Rebecca Minkoff is leaning into technology for her spring collection.
Rebecca Minkoff is taking a trip to the Metaverse for fashion week, becoming among the first female designers to create NFTs or non-fungible tokens, those controversial works minted on the blockchain and surrounded by a hype bubble. Minkoff, who is celebrating her 20th year in business, this afternoon will launch her spring collection at an event at Spring Studios cohosted by Lady PheOnix.
The designer has always been at the forefront of technology, streaming her fall collection in February on OnlyFans, and embedding her handbags with QR codes before they were widely used.
“As we began to shape the fashion week experience, we wanted to put together a gallery like experience,” Minkoff told me of the invitation-only event this afternoon at Spring Studios.
An NFT of a Rebecca Minkoff look for spring.
Together with Yahoo, Minkoff is breaking barriers across fashion, art, and technology by introducing the first of its kind immersive NFT experience and auction for consumers on a global scale.
Minkoff’s collection, called “I Love New York,” is a multi-layered proposition. One layer are the NFTs that the designer will be auctioning on OpenSea tomorrow.
The second layer is the capsule, which beginning on September 12, will be showcased and available on rebeccaminkoff.com for pre-order with Klarna, a global payments and shopping platform offering customers the convenience and payment flexibility they seek. Fashion lovers can shop the “I Love New York” capsule pieces online and pay in four equal, interest-free installments using Klarna.
The Dematerialized, a destination for digital fashion, is minting a select number of digital garments that will be auctioned on Saturday, Minkoff said.
NFTs, which are powered by Lukso, which bills itself as the blockchain for fashion and lifestyle, are collages capturing a surreal environment of models wearing Minkoff’s designs featuring leather, studs, zippers and fringe, and iconic New York landmarks.
In the images, photographed by Cass Bird, a model carries Minkoff’s redesigned Morning After handbag, superimposed on an electrically-charged bridge, the Chrysler Building, Statue of Liberty and New York skyline. There’s even an aerial of the city with the model wearing one of Minkoff’s studded leather jackets.
An NFT of a model wearing Rebecca Minkoff in a collage with the New York skyline.
“I reimagined and modernized the Morning After bag for a new generation of women, who are as young, hungry and determined as I was when I first moved to New York City two decades ago,” Minkoff said. “The latest version features exaggerated studding, fringe, and zippers, as well as graffiti, which captures the theme of this collection.”
All proceeds will be used to fund a grant for Women Owned Businesses Impacted in New York City by the pandemic. The Female Founder Collective (501c3) will be administering the grant to support the much-needed businesses, Minkoff said, and revenue from NFT resales will continue to benefit the Female Founder Collective due to the NFTs smart contract structure.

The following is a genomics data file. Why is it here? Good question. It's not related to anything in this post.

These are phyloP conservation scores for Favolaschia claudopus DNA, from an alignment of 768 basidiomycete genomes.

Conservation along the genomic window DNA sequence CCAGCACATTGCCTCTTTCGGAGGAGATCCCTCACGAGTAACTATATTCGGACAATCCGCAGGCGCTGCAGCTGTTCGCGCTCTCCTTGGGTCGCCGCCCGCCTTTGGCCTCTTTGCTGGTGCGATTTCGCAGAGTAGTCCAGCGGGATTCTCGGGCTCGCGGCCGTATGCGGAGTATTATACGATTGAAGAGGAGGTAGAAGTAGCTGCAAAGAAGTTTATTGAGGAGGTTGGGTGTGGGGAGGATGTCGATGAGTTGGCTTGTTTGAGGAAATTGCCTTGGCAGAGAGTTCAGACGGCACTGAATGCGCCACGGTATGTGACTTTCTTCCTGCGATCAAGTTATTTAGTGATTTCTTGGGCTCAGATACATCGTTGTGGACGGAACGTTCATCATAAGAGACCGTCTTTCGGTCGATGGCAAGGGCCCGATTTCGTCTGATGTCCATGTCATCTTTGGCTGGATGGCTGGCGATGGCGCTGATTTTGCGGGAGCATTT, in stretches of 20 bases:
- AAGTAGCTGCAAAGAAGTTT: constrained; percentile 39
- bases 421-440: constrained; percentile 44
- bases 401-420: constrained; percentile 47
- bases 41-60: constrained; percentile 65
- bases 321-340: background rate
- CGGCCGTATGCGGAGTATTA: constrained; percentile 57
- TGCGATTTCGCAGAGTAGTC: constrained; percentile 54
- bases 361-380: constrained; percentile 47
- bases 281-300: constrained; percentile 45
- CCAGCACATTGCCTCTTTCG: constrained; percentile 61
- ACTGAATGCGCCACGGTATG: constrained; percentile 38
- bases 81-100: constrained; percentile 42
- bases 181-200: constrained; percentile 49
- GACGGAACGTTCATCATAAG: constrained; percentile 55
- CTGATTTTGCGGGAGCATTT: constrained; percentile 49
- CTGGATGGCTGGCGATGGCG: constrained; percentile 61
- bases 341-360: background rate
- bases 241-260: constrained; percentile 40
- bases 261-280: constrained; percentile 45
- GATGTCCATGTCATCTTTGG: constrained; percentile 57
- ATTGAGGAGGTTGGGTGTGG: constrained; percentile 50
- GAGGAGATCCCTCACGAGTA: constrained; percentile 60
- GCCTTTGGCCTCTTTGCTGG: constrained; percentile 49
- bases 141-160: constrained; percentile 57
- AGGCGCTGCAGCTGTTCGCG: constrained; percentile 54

“The last 18 months have taken an immeasurable toll on companies across the U.S., but have impacted women and minorities the deepest,” Minkoff said. “In an effort to be innovative as a frontrunner in the industry raising money for charity, this was a new way for us to give back to the female founder community and help benefit their growth and evolution across all industries through grants.”
Minkoff expects the NFTs and digitized fashion on The Dematerialized to bring a new customer into her fold. “The Dematerialized has it’s own audience that’s well versed in technology,” she said. “We partnered with Yahoo to make a 3-D gallery where you can see the NFTs and can link out to the Dematerialized. We see the future of retail and experiential intersecting in a big way. The more you can make retail fun, the better, and also hit a new customer base.”
I’ve been a journalist for 30 years, as a senior editor at W magazine, and for the last 17 years, covering retail and real estate as a senior editor at WWD. I write about
I’ve been a journalist for 30 years, as a senior editor at W magazine, and for the last 17 years, covering retail and real estate as a senior editor at WWD. I write about luxury boutiques, independent retailers, department stores, mass chains, and digitally native brands, and the force that’s redefining the way we shop – Amazon. I break news and interview CEOs of major retailers and REITs, and dig beneath the surface to uncover and analyze the complexities of doing business in the age of COVID-19. After months of quarantine, consumers’ buying habits have shifted; they’ve become more reliant on Amazon than ever. Retailers will have to harness every bit of creativity from their organizations to survive, while addressing key issues such as sustainability and diversity and inclusion.